"But Dad, why do the doctors want the little boy to die?"
My six-year-old son asked the question with genuine confusion, plaintively and hesitantly. Like someone who knows deep in his soul that something just isn't right.
It was last Wednesday, April 25. And it was bedtime for my two older boys, ages 6 and 3. Time for bedtime prayers.
I had asked that we include a little boy named Alfie Evans in our prayers. I had explained to my boys that little Alfie was very sick, and the doctors didn't know what was wrong with him. He needed help breathing and eating because he was too sick to do it on his own. But the people at the hospital had concluded that Alfie was not going to get any better. So a couple days ago they had stopped helping him to breathe and eat. I told my sons that now Alfie and his parents needed a miracle.
That's when my son had asked the question, "Why do the doctors want the little boy to die?"
I tried as best as I could to explain to my sons that the doctors did not want Alfie to die. They had just given up. I told them that Alfie's mom and dad had not given up. "Alfie's mom and dad want to try to take him to a different hospital that might be able to help him," I told my boys. "They are hoping for a miracle."
"Are they going to go to the different hospital?" my son asked hopefully.
"I don't think the government is going to let them go to a different hospital." I explained to my kids that Alfie's family lives over in England. And the hospital rules in England are different from America's. The government runs the hospitals. And if the parents want to do one thing, but the hospital people decide to do something else, it is the government that makes the final decision. I continued, "In the United States the mom and dad can take their kids to any hospital. We have freedom."
The different levels of freedom are something I hoped my son would understand. We've been reading the Rush Revere book series lately so he is beginning to grasp concepts such as freedom of religion, freedom of speech, and self-determination.
My thoughts drifted to my third son, the one who was already asleep in the next room. He's almost 2 years old. The same age as Alfie Evans. One of my greatest joys is to hold my son right after he wakes up from a nap and all he wants to do is burrow into my shoulder, all warm and snuggly. That's what I think of when I see the pictures of Alfie's mom holding him in the hospital. I think of holding my son.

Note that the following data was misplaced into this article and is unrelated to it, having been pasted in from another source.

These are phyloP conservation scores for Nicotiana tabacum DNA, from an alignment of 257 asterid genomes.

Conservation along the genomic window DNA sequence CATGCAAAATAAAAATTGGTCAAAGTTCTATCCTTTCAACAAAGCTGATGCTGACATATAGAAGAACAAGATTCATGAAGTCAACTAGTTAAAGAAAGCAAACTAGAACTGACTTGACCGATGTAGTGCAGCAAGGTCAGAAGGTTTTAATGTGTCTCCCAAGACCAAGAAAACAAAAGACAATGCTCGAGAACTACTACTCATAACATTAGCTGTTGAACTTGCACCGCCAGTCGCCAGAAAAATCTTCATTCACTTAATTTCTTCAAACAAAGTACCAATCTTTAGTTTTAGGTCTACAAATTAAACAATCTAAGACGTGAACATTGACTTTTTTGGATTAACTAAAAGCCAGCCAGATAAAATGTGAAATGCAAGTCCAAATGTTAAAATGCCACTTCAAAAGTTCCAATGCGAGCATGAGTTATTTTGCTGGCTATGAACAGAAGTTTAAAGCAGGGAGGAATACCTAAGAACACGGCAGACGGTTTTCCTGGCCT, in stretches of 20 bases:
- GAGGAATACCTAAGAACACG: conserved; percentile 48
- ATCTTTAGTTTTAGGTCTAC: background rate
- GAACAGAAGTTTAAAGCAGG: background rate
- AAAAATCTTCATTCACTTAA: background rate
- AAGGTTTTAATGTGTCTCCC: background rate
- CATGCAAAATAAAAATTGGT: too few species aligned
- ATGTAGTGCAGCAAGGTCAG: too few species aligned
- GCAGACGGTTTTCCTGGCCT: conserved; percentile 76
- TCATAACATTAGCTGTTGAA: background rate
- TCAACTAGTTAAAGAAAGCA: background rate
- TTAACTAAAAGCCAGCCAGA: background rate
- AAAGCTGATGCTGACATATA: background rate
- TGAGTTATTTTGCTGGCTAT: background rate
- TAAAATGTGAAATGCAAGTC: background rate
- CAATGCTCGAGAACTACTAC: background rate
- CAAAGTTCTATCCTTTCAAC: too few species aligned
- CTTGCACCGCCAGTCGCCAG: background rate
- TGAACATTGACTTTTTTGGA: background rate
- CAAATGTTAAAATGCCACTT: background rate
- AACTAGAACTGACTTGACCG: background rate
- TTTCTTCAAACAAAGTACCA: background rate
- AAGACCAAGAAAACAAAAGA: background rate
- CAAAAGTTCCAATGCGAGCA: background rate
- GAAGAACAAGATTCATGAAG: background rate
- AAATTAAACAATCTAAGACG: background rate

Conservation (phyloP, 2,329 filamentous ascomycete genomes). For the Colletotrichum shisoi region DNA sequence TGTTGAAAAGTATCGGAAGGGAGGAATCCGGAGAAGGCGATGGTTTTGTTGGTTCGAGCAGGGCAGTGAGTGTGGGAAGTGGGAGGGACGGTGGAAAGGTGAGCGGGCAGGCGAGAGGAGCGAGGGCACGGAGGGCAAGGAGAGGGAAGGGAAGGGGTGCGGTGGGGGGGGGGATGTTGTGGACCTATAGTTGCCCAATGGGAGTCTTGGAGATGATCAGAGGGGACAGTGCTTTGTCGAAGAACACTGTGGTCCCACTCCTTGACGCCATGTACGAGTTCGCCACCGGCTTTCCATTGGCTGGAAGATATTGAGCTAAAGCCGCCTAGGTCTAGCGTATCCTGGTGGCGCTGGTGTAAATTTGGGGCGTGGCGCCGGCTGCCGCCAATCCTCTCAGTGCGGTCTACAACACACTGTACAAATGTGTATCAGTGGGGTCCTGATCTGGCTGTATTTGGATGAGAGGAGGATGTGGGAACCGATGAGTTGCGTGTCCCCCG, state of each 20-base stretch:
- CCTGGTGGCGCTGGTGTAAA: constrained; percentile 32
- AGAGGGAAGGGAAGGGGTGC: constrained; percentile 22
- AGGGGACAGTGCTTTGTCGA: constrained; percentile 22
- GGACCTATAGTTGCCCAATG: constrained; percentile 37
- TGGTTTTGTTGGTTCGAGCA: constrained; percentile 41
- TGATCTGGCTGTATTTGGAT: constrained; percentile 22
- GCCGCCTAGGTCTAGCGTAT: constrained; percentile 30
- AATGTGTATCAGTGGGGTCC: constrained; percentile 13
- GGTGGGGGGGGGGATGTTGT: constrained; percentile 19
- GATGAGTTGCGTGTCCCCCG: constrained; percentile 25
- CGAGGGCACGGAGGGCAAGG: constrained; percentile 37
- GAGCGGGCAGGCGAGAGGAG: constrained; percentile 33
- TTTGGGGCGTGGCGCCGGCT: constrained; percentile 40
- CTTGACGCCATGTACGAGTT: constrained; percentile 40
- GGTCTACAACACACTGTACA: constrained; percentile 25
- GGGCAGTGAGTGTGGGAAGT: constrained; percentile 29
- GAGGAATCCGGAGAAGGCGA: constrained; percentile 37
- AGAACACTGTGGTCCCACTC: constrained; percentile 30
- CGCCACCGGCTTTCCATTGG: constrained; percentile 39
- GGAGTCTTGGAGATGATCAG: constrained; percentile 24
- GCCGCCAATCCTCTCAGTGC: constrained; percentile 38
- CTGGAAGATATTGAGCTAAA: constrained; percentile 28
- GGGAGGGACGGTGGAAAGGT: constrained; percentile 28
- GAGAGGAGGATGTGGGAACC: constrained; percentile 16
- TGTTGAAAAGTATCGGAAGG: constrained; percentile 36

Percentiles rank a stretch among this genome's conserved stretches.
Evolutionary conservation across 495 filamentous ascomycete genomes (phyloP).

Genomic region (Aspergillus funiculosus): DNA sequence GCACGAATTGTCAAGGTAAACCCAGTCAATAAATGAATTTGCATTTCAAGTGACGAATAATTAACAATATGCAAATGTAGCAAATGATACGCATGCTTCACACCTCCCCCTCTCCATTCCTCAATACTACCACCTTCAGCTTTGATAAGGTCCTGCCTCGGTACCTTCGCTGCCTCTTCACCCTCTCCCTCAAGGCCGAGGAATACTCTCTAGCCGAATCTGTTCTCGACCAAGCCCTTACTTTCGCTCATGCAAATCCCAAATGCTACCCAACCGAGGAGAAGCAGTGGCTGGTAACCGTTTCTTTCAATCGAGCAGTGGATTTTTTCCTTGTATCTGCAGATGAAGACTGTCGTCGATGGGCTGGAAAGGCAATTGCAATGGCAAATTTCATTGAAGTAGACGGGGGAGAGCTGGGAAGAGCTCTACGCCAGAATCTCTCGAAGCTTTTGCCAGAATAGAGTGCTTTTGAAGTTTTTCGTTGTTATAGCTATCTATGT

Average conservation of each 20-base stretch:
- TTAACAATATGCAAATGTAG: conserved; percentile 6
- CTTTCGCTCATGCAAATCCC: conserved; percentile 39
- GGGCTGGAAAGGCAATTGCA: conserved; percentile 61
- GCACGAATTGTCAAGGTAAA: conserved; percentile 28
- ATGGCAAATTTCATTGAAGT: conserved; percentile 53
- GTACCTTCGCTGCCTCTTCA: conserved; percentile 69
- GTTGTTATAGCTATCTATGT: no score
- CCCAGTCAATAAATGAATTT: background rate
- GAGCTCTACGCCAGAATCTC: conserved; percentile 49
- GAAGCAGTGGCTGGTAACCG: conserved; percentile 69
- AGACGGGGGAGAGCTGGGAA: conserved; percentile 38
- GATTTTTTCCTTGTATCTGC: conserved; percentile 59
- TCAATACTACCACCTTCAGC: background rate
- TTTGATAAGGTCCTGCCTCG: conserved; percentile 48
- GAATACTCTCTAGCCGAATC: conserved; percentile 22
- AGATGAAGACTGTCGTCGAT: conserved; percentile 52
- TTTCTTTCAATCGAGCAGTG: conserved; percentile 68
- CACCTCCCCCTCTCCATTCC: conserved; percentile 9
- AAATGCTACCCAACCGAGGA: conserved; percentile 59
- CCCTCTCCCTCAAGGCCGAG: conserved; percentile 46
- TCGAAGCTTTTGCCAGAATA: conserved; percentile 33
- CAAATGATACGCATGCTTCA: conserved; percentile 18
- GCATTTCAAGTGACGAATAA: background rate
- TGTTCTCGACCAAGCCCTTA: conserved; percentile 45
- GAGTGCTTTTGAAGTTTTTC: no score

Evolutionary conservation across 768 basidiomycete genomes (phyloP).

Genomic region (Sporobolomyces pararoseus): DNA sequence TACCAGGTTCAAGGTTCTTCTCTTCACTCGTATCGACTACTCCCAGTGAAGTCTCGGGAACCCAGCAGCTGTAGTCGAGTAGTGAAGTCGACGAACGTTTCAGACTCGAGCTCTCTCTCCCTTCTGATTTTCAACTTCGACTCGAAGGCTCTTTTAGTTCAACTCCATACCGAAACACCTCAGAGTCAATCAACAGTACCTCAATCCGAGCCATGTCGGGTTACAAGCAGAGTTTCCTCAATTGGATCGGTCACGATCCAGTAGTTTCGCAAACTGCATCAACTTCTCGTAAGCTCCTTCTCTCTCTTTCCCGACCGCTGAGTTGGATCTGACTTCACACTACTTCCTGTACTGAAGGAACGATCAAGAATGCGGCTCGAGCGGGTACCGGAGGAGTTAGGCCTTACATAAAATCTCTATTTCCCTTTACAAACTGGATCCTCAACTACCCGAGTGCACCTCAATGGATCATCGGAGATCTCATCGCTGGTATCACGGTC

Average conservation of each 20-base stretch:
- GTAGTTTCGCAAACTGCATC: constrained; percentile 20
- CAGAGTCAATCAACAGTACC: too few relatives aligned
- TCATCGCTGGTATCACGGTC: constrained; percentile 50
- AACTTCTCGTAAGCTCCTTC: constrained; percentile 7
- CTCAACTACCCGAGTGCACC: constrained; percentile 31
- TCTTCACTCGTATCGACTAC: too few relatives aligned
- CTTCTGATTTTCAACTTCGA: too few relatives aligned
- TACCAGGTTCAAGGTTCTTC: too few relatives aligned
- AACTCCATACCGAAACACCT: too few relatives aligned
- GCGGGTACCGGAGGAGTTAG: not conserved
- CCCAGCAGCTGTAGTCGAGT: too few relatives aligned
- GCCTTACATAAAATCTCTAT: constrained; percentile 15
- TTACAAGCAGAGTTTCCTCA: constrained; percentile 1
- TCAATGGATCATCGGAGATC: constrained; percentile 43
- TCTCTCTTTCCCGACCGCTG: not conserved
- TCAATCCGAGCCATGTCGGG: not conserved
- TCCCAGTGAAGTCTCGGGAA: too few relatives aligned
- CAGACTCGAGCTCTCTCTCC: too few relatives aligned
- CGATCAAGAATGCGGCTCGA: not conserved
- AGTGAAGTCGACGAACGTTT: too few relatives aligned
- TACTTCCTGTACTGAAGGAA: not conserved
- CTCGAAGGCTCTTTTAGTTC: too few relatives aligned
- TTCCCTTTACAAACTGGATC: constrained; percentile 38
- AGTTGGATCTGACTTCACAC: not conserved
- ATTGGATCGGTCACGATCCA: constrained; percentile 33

My six-year-old interrupted my thoughts by saying, "Maybe if everybody in the whole world prays for Alfie, God will give him a miracle." So we prayed. My two healthy, vibrant boys and I prayed for a sick little boy & his parents on the other side of the world.
As an institutional church, we CAN speak out about almost anything. Solar panels. Wind turbines. Tax law. Medicaid budgets. Gentrification of inner-city neighborhoods. Immigration quotas. People getting kicked out of Starbucks.
At synod this year there will be a discussion about which issues denominational employees should get involved in, and whether or not CRC resources should be used to support certain political causes. But can speak and should speak are 2 very different things. What SHOULD the denomination speak out about?
Should the CRC speak out about Alfie's parents and their God-given authority to take their son to whatever hospital they decide will provide the best care?
Or maybe, the arrogance of government bureaucrats who have elevated themselves to the unjust position of creating and dispensing (or denying) rights, rather than the God-ordained responsibility of protecting them?
Or, should the CRC call out the tendency of those in power (like the British judges) to circle the wagons around "their people" (the hospital staff) even when that means doubling down on very bad decisions?
Alfie passed away on Saturday. Has the CRC said anything about him?
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